Premier Jason Kenney speaks about Bill 12, the turn-off-the-taps legislation, during a press conference in the media room in the Alberta Legislature in Edmonton, on Wednesday, May 1, 2019.
Ian Kucerak / Postmedia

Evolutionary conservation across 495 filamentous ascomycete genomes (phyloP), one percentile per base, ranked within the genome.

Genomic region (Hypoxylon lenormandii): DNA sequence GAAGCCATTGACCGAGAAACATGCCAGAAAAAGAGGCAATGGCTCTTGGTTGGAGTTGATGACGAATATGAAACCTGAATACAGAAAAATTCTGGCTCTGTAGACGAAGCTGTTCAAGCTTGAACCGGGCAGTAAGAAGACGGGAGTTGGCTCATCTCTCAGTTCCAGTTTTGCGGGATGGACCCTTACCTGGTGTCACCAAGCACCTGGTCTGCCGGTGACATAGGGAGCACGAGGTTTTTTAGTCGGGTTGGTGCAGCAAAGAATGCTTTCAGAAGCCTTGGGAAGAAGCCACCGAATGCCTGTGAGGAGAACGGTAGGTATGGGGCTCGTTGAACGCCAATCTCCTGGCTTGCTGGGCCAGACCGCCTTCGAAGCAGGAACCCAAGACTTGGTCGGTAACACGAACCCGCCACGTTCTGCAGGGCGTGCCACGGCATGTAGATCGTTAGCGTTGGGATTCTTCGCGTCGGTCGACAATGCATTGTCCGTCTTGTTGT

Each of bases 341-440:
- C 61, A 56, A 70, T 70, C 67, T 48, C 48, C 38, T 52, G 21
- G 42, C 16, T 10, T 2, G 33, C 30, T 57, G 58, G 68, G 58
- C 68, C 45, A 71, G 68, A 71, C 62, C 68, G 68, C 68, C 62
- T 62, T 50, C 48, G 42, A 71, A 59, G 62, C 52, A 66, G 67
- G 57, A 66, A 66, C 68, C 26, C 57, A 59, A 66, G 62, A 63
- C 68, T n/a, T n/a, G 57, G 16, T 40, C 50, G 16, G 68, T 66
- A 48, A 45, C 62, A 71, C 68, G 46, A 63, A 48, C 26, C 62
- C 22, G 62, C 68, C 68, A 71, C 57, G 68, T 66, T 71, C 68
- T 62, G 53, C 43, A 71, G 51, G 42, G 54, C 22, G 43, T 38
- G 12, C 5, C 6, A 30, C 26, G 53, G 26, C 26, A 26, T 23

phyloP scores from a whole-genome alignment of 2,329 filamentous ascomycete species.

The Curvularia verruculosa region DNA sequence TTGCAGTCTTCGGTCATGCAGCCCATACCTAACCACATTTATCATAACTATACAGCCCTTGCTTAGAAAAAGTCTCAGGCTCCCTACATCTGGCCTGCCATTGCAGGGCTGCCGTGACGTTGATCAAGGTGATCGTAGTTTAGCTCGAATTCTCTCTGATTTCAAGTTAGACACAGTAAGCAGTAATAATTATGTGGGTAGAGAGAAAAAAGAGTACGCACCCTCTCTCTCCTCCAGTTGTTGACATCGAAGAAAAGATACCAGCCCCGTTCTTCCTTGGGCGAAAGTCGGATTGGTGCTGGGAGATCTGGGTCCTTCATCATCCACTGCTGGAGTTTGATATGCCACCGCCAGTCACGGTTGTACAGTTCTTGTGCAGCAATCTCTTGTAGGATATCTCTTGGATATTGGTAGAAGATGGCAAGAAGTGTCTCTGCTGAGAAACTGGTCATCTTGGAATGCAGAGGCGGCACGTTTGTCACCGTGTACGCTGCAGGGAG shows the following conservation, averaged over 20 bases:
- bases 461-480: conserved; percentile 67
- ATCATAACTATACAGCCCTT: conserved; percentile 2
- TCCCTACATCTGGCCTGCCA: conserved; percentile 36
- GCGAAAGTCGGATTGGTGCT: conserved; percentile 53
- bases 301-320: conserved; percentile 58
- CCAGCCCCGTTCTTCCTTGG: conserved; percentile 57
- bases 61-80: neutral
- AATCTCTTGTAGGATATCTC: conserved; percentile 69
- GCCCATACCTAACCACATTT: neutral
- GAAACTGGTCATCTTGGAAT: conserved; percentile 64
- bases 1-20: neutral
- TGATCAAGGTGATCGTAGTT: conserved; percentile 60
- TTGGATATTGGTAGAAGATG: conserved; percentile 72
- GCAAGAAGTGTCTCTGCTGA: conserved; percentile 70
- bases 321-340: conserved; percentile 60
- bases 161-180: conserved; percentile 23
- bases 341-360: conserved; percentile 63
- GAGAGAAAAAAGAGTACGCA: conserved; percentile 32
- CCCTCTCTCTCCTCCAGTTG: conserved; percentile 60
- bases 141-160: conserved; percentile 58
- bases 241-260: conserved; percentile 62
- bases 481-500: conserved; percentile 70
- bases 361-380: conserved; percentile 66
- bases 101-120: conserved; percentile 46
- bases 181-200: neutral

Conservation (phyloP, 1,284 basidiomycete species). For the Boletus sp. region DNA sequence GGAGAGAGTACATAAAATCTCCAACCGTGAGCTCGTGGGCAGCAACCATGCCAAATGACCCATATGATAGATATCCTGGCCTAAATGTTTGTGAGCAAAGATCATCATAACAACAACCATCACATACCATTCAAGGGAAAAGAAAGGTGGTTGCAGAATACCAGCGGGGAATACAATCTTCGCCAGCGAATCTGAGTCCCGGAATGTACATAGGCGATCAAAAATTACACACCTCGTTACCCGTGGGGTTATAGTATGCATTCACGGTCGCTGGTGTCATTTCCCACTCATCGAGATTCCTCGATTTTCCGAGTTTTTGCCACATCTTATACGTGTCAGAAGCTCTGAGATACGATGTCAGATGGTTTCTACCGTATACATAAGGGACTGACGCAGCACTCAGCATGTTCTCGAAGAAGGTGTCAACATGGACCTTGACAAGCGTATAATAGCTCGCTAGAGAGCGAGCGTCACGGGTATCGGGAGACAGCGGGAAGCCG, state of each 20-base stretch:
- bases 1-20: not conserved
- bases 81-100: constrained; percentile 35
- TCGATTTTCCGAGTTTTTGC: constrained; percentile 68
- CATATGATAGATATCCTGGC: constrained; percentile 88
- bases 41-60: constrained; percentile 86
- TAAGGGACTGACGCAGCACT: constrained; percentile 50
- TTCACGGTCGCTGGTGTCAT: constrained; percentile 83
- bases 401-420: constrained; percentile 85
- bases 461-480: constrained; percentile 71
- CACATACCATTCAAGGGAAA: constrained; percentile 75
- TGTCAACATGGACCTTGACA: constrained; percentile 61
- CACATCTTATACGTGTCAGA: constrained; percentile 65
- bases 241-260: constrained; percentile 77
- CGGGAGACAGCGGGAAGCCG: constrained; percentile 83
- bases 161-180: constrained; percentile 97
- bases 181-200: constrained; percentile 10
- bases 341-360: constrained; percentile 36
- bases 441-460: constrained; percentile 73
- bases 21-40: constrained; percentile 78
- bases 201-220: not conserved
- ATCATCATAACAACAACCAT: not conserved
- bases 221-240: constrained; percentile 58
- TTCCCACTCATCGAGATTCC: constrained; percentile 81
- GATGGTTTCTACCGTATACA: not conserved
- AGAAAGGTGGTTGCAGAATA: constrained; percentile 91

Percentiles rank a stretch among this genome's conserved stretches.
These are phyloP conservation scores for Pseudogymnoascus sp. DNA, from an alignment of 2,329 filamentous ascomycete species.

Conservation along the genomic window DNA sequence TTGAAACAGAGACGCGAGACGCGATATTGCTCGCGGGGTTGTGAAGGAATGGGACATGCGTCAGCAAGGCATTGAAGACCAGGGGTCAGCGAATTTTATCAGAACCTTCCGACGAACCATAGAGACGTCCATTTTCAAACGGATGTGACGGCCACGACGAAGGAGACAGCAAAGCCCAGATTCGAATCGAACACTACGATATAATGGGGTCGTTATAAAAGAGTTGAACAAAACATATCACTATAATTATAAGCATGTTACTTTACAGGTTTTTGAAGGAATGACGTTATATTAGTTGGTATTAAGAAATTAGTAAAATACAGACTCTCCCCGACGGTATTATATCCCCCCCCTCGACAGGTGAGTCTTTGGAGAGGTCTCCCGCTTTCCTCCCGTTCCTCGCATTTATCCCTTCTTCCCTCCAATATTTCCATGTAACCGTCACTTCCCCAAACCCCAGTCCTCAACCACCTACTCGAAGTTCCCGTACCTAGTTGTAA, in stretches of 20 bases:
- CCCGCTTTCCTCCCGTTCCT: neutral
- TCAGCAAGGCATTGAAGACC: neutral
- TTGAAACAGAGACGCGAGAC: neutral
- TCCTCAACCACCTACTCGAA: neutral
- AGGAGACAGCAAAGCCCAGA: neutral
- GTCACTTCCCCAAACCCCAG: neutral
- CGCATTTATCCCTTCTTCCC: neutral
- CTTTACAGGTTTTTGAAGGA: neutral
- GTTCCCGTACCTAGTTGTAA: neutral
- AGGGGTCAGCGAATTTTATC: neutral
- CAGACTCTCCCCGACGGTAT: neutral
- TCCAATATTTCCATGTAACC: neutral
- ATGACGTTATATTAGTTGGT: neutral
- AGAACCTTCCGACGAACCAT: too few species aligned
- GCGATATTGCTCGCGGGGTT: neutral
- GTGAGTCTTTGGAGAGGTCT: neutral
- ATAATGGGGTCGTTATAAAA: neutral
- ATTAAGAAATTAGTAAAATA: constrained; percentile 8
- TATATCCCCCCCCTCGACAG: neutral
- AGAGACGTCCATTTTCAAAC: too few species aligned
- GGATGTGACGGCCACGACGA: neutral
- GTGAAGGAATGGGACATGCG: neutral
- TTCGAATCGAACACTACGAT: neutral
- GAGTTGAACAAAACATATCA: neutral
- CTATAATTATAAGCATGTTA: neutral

It was just over a year ago that B.C. filed its reference case seeking clarity on that province’s ability to regulate and restrict the flow of bitumen across its territory. At the time, B.C.’s attorney general said “one of the big factors” in going to the B.C. Court of Appeal was to “get finality around this as soon as possible.”We do indeed now have clarity in the form of a resounding legal defeat for the B.C. government. That same attorney general has gone from eagerly seeking the wisdom of the court of appeal to implying that these five justices simply don’t understand the legal issues at play here. Frankly, it was always wishful thinking on B.C.’s part to entertain the notion of superseding obvious federal jurisdiction.Here in Alberta, news of the unanimous verdict was most welcome and the delightful 65-page dismantling of B.C.’s arguments was cause for more than a little schadenfreude. But lost amid all the elation were some red flags about Alberta’s own constitutionally dubious legislation.Premier Jason Kenney tweeted, “Make no mistake, today’s victory for Alberta in the #TMX court ruling is a victory for all Canadians.”In a shot at B.C. Premier John Horgan’s previous vow to use “every tool in the toolbox” to stop the Trans Mountain pipeline expansion, NDP Leader Rachel Notley tweeted, “Turns out BC’s toolbox was more Fisher Price than DeWalt.”And indeed, B.C.’s court reference was rather lame, especially in contrast with Horgan’s tough talk.So what, then, was the point of Alberta’s Bill 12?The argument for passing and then proclaiming the so-called “turn off the taps” law was that B.C.’s pipeline intransigence was such a threat to TMX that it called for desperate measures. If B.C. was going to kibosh TMX, then we needed to hit them where it hurts, economically speaking.However, the obvious weaknesses in B.C.’s case, as laid bare in that ruling, show that B.C. is no threat. In other words, assuming Ottawa is still prepared to move forward on TMX, there’s very little that B.C. can do about it. In fact, there would be some delicious irony in the project proceeding with Horgan still at the helm.And while the B.C. Court of Appeal decision is useful in exposing the emptiness of Horgan’s toolbox, it also underscores some potential legal issues for Alberta’s Bill 12. If B.C.’s argument that it can regulate an interprovincial pipeline is going to get laughed out of court, are we so sure that our own attempt to regulate an interprovincial pipeline won’t, too?For example, the court was less than impressed with B.C.’s assertion that its proposed regulations weren’t singling out TMX when clearly they were. Alberta has tried to argue that Bill 12 doesn’t specifically mention B.C., but again it seems pretty clear what the target of the law is.Moreover, though, the emphasis on the importance of the federal jurisdiction and power as spelled out in sections 91 and 92 of the Constitution Act create some obvious problems for Bill 12. As the ruling notes, “unless the pipeline is contained entirely within a province, federal jurisdiction is the only way in which it may be regulated.”It’s true that provincial jurisdiction over natural resources is clearer than the environmental regulation jurisdiction B.C. was trying to claim. However, refined fuel would likely fall outside of that and instead land squarely in the very clear federal jurisdiction over the regulation of trade and commerce.It was always a weird look to illustrate B.C.’s hypocrisy over both wanting and rejecting resources by engaging in our own hypocrisy by denouncing and embracing the idea that provinces should intrude on federal jurisdiction.Even if one were to argue that Bill 12 was a backup plan to the unlikely event of a B.C. court victory, we now have confirmation of its humiliating defeat. Time to turn off the “turn off the taps” law.“Afternoons with Rob Breakenridge” airs weekdays 12:30-3:30pm on 770 CHQR firstname.lastname@example.org Twitter: @RobBreakenridge